The Dead Elephant in the Pyre

The Dead Elephant in the Pyre

Protecting wildlife in Africa is a contentious issue, but Wednesday the Kenyan government publicly and forcibly illustrated its commitment to do so. There was no equivocation left in the pile of burned elephant tusks in Tsavo National Park.

It wasn’t just that 5 tonnes of confiscated ivory, worth close to $1 million on the black market, was being burned to ash. It was be being burned to ash by the President of Kenya, Mwai Kibaki.

And standing next to Kibaki were Kenya’s minister for Forestry and Wildlife and Minister for the Environment, as well as Uganda’s Minister for Tourism.

Kenya fought tooth and nail earlier this year at the CITES convention in DOHA to prevent elephant protection from being downlisted internationally. It fought hard against a formidable coalition of southern African countries, spearheaded this time by cousin, Tanzania. Kenya won.

The arguments Kenya had to successfully counter to defeat the initiative more or less all wrapped up into one: enormous revenue can be generated from the sale of ivory. In its most angelic form, this comes strictly from ivory sales by governments to governments of culled or naturally dead elephant, and in its slightly less acceptable form, from the sales of ivory confiscated from criminals.

But Kenya prevailed. Tanzania and its southern African countries are still grumbling.

Public support to loosen the restrictions on elephant protection, however, has numerous explanations. First and foremost is the scientific battle whether there are too many elephants right now. It’s similar to thousands of American communities that consider deer culling.

Many American communities that cull deer champion their subsequent efforts to give the meat to soup kitchens following one sniper’s moderate aim. But what do you do with 15,000 pounds of inedible meat after you;ve had to hire a military battalion to kill a single monster? And then, what do you do with the ivory, whose value is indisputably remarkable?

The next set of arguments is more compelling to the public that lives near elephant who almost universally believe one elephant is too many: Farmers lose tremendous amounts of crops annually to elephant raids, towns and villages suffer building attacks and road destruction, and federal outlays to protect elephants and their sanctuaries are becoming increasingly expensive.

But apparently not so expensive as to challenge the balance of tourist revenues. It’s the economy, stupid. We all applaud President Kibaki and his government for this dramatic show of public support, but … we all know why.

Pull the plug on tourist revenue is to pull the elephant gun trigger. Imagine if a fifth to a quarter of your local town’s property taxes came from foreign tourists paying to see deer or racoons. There’d be a whole different way of looking at planting roses.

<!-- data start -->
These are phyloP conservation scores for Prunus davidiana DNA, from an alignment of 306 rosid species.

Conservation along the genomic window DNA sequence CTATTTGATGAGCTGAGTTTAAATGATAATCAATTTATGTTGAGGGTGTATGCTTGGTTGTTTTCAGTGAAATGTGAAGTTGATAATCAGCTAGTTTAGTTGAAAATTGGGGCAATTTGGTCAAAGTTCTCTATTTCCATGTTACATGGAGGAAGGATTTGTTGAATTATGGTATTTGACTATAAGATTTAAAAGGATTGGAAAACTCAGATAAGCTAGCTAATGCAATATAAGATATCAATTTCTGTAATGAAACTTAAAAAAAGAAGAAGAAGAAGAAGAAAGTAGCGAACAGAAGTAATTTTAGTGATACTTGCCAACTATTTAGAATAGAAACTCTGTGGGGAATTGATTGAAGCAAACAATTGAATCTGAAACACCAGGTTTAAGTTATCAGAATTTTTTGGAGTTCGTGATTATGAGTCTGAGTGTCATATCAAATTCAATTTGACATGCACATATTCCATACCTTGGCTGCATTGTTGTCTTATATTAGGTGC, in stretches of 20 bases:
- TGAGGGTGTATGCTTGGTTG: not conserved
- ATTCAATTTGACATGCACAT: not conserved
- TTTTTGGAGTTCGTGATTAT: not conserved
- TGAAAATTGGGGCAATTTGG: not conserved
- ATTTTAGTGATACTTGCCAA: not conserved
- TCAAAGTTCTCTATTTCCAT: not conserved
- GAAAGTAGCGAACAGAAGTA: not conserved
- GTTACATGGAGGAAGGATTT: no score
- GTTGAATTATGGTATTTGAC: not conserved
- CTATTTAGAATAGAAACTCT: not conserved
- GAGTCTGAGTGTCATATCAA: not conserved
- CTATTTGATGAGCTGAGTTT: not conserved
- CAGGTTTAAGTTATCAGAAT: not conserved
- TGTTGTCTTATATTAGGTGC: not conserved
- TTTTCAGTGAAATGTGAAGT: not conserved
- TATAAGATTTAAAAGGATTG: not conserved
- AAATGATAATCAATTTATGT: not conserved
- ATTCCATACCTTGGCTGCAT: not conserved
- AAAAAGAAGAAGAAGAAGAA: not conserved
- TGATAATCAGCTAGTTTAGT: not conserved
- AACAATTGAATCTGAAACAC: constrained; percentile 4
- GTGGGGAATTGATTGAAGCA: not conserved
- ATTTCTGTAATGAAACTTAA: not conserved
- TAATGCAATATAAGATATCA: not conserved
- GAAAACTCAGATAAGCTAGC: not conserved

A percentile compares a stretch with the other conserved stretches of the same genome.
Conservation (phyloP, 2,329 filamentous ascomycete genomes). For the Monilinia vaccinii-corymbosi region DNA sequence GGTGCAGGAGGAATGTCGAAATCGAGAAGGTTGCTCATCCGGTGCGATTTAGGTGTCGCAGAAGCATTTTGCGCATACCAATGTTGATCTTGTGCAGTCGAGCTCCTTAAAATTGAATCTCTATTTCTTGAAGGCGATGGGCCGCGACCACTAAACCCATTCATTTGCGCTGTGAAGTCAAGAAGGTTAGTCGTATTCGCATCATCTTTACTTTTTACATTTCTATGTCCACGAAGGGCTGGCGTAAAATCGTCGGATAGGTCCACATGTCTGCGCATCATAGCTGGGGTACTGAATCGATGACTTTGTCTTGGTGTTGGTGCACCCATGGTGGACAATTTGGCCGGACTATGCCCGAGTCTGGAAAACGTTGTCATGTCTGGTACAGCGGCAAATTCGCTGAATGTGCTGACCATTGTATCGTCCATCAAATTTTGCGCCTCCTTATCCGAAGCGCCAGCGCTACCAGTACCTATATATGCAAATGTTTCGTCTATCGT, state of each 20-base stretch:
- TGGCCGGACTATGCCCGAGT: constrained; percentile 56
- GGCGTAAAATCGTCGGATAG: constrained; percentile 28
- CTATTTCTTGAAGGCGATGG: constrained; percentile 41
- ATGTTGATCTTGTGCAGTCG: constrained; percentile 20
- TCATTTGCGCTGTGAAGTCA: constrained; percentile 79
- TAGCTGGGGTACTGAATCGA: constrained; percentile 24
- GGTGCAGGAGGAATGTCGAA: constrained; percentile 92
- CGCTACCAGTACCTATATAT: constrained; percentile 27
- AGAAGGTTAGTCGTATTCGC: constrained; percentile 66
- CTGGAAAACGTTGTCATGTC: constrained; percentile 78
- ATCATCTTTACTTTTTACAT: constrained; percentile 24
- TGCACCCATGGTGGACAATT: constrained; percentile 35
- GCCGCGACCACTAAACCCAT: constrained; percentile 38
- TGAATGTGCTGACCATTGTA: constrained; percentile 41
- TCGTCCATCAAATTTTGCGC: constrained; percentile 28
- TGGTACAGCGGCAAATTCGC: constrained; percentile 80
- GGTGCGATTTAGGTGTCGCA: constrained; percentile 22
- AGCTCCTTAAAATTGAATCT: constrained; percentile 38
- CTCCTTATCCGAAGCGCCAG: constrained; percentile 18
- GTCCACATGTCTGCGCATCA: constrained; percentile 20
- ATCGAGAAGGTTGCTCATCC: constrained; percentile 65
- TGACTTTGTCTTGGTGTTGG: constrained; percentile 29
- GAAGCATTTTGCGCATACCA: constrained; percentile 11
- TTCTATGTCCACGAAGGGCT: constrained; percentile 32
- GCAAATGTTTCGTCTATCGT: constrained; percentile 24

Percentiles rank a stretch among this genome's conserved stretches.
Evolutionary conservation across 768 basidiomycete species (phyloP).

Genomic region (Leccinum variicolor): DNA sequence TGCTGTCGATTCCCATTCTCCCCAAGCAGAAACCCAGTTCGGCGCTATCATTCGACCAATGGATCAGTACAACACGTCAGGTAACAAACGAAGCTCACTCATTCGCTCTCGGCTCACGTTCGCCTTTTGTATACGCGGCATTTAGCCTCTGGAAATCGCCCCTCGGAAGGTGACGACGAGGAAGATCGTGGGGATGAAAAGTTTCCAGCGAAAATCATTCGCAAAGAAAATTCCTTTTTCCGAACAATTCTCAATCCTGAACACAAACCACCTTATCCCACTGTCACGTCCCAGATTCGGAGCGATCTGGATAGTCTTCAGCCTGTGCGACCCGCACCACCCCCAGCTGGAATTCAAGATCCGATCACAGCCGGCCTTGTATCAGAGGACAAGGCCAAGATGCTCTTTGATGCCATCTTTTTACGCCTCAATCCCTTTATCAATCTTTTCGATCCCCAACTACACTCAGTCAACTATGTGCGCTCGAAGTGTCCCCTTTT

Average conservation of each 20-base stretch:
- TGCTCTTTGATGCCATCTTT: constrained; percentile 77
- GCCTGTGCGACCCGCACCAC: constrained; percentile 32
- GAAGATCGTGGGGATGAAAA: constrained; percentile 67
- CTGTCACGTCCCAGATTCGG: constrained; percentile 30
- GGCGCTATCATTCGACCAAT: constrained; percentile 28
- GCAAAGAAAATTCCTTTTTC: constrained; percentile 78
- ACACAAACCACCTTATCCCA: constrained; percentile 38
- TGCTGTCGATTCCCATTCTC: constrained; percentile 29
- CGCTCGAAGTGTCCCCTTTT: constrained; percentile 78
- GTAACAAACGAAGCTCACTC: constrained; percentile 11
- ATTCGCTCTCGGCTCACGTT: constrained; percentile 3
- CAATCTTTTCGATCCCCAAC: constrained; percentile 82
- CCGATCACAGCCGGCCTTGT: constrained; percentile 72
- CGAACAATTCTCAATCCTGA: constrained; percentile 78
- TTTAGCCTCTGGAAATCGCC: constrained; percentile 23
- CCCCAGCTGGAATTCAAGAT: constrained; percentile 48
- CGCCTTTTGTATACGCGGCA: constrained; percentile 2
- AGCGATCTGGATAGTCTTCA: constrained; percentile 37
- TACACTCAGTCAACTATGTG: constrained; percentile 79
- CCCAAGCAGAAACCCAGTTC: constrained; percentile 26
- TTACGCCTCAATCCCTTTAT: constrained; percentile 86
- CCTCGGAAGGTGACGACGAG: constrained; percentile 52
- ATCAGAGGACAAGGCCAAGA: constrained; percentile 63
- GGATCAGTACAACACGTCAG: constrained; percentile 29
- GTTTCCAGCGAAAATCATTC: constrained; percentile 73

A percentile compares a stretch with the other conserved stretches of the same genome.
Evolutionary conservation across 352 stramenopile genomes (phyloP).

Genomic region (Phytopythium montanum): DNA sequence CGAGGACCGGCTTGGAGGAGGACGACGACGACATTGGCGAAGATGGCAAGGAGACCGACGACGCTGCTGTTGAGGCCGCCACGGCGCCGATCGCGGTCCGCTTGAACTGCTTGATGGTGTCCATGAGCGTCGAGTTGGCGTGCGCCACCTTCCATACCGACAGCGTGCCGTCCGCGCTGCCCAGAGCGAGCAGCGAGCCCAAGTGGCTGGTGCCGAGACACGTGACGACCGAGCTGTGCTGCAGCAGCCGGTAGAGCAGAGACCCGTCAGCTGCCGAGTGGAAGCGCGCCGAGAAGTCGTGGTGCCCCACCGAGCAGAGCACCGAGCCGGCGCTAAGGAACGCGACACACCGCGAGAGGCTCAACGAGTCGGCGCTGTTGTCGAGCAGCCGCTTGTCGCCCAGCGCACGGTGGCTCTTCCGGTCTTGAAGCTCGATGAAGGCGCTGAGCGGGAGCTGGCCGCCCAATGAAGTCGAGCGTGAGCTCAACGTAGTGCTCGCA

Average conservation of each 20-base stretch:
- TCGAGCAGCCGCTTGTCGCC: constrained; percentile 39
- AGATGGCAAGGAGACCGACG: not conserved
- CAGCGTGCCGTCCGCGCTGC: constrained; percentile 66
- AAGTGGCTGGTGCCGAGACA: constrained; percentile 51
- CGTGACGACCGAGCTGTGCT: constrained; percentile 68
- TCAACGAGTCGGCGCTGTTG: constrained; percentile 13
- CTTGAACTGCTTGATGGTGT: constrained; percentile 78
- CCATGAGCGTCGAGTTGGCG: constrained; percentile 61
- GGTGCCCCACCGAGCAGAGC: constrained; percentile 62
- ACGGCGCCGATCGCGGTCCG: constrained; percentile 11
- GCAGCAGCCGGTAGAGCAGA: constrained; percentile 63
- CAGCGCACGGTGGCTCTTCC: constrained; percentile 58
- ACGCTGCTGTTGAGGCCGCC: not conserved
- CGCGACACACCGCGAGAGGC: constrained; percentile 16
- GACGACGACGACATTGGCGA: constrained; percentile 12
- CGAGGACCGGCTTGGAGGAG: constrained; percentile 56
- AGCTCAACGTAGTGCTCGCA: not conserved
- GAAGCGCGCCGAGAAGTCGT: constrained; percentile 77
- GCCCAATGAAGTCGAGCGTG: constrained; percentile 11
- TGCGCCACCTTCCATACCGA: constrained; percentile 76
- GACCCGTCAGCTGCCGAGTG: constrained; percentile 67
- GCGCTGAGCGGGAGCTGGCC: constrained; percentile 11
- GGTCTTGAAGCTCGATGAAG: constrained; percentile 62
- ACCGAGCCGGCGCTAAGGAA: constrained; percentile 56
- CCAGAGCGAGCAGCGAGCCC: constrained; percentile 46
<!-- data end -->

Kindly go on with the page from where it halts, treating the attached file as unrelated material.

I’m uncomfortable with this fact, just as I’m uncomfortable with current American politics driven by the almighty dollar. But … it’s the economy, stupid. Yet by pushing this moral and ethical if even scientific argument down the road, it pushes an ultimate understanding of it to the edge of the cliff.

Leakey may be exactly right that we are in the 6th great die-off, and that species decline is way behind our ability to control. But we know that species decline is fundamentally bad. And we know that no species declines all by itself, it drags much of its ecosystem and related species right down the drain with it. So governing this moral if academic argument by current economics is childish, way too short sighted.

And even more pressing is constructing the right now balance between the stresses of protecting the species and the negative human ramifications of doing so.

We need to right now figure out ways to protect farmers who live near game parks. Southern Africa does a better job of this than East Africa.

See the concrete and steel elephant grating of the “AND PRESERVE” picture above that I took earlier this year in a Botswana park. It’s so simple that it effectively keeps elephants away from the showers and toilets of a public camp site within the park.

But it’s terribly expensive, and East Africa claims not to be able to afford such measures. Instead, ruefully inadequate trenches and fences and electric wiring are still used. It’s a miserable control. It does little but further aggravate the farmers.

And if the farmers and school teachers are aggravated, today, what happens in the next decade when tourism revenues sink below agricultural production, or social services properly created by better education?

You guessed it. The elephant gun trigger gets pulled.